University Librarian Nancy Baker bids farewell after 13 years


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While most University of Iowa students may not realize it, University Librarian Nancy Baker has likely affected their education in one way or another.

During her 13 years at the UI, one of Baker’s main initiatives was the implementation and creation of the Digital Library Services, a library unit responsible for digital research services that serves as the coordinating unit for all digitization in the library.

In a time when most student research is done with the aid of a computer, her initiative has allowed much of the UI Libraries’ Special Collections to be accessed at the touch of a button.

“We realigned what we were doing in the library because this was the future, and we needed to embrace it,” Baker said.

In addition to digitizing the library’s special collections, Baker was also one of the driving forces behind the new Learning Commons being constructed on the first floor of the Main Library.

“Unfortunately, I won’t be here when it’s finished, but I will be back to see it,” Baker said. “It will transform the first floor of the Main Library.”

UI President Sally Mason said Baker’s dedication to students has allowed the library system to make important advances over the last decade.

“Under Nancy’s leadership, our libraries have made very impressive advances, such as the Digital Library Services and the current Learning Commons project,” Mason said in a statement. “… Nancy’s greatest strength was her intense focus on furthering the academic success of students and meeting the needs of faculty and staff during her 13 years at the University of Iowa.”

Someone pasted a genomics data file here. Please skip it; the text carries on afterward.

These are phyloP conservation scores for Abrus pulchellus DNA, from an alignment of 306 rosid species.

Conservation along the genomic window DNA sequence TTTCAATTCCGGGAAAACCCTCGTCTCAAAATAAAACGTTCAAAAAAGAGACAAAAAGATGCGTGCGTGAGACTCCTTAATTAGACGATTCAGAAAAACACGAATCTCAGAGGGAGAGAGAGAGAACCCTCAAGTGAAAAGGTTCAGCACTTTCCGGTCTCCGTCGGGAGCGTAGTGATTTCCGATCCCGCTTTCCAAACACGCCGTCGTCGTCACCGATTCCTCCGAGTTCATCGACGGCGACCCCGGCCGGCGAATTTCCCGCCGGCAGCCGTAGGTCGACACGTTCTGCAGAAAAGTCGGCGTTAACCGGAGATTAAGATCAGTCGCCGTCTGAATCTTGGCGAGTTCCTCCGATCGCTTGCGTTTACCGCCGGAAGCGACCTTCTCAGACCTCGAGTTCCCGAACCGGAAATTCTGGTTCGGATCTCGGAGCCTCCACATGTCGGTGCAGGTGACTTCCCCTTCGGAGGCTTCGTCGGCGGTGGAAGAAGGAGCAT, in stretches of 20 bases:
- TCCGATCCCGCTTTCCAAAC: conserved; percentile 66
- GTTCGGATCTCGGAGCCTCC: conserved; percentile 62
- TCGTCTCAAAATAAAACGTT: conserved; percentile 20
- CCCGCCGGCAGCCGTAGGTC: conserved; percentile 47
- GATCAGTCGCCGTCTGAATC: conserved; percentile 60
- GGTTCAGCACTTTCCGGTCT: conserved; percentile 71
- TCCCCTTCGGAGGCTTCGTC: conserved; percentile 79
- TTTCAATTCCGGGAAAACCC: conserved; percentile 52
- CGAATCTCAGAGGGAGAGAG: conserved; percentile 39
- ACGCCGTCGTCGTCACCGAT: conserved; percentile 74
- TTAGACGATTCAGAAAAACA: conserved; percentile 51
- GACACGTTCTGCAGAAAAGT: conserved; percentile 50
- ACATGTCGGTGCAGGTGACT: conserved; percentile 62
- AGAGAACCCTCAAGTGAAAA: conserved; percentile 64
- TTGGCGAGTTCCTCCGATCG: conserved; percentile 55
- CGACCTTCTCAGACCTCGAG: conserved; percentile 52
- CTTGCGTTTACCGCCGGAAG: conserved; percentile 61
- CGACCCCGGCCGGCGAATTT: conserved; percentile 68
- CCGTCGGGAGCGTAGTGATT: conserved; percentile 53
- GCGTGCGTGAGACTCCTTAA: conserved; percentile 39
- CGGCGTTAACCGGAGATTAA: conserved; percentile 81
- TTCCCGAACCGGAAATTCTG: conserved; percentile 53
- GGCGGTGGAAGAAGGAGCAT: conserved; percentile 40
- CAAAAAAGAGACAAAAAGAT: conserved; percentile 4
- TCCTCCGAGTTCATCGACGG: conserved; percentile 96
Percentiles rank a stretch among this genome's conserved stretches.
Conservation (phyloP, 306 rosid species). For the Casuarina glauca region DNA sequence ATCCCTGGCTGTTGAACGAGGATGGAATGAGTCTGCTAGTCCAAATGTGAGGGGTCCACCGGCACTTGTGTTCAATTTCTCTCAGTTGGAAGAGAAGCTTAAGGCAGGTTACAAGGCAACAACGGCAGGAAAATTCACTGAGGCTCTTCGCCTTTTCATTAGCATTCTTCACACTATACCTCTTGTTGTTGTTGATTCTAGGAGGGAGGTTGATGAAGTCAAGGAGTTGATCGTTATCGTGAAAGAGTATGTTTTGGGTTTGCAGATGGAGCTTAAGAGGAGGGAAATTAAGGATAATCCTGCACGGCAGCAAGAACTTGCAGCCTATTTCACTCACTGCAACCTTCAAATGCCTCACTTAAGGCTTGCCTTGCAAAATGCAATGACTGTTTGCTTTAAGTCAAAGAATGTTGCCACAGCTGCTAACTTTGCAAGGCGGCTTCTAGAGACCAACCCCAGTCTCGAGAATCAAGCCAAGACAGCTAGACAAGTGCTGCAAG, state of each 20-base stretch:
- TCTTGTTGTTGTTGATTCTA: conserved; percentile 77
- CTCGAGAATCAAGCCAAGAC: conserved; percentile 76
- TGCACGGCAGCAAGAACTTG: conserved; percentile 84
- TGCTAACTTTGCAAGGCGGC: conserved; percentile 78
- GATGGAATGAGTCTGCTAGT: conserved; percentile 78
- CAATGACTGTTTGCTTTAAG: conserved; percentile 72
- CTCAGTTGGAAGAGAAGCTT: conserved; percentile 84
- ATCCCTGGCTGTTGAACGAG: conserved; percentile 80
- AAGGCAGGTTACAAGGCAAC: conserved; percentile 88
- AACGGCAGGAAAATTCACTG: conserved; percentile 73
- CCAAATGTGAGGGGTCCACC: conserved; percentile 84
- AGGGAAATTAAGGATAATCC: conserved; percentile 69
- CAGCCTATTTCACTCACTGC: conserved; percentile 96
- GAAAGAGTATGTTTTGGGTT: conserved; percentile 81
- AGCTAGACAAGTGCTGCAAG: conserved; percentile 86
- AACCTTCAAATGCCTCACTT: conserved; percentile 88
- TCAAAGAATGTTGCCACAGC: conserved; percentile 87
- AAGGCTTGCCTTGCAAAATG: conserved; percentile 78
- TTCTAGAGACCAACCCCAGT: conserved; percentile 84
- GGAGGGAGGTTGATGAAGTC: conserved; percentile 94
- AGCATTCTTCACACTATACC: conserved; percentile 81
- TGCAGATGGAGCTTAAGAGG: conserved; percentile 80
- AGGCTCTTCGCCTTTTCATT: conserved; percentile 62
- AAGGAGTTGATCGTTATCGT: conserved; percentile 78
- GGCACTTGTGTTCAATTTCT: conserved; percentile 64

As university librarian, Baker not only oversees the Main Library on campus, but the art, music, sciences, business, engineering, and health sciences libraries as well.

As a result, when the 2008 flood came, Baker was busy.

“The most memorable event that I’ve had to deal with since I’ve been here is the flood of 2008,” she said. “We had to get a lot of books out of the basement one day when the forecast was pretty clear that we were going to have major flooding in Iowa City.”

After stepping down in retirement on July 5, Baker will be replaced by John Culshaw, the senior associate dean for library administration at the University of Colorado-Boulder. Culshaw will take the helm at the beginning of August, and the current associate university librarian for information technology, Paul Soderdahl, will serve as interim university librarian until Culshaw begins.

Soderdahl, who works closely with Baker as a member of the library’s administrative cabinet, said her contributions to the UI libraries have benefitted not only the university, but others as well.

“She focuses a lot on working collaboratively, not only on campus, but with other Big Ten university libraries, and that makes for a pleasant environment that I think we’ve sort of just come to take for granted,” he said.

Above all, Soderdahl said Baker’s presence will be missed at the UI Libraries.

“I’m going to miss working for Nancy … and I wish her well,” he said. “I’m excited about John coming in. The library is on really solid footing for the future, and I think a lot of that credit goes to Nancy.”

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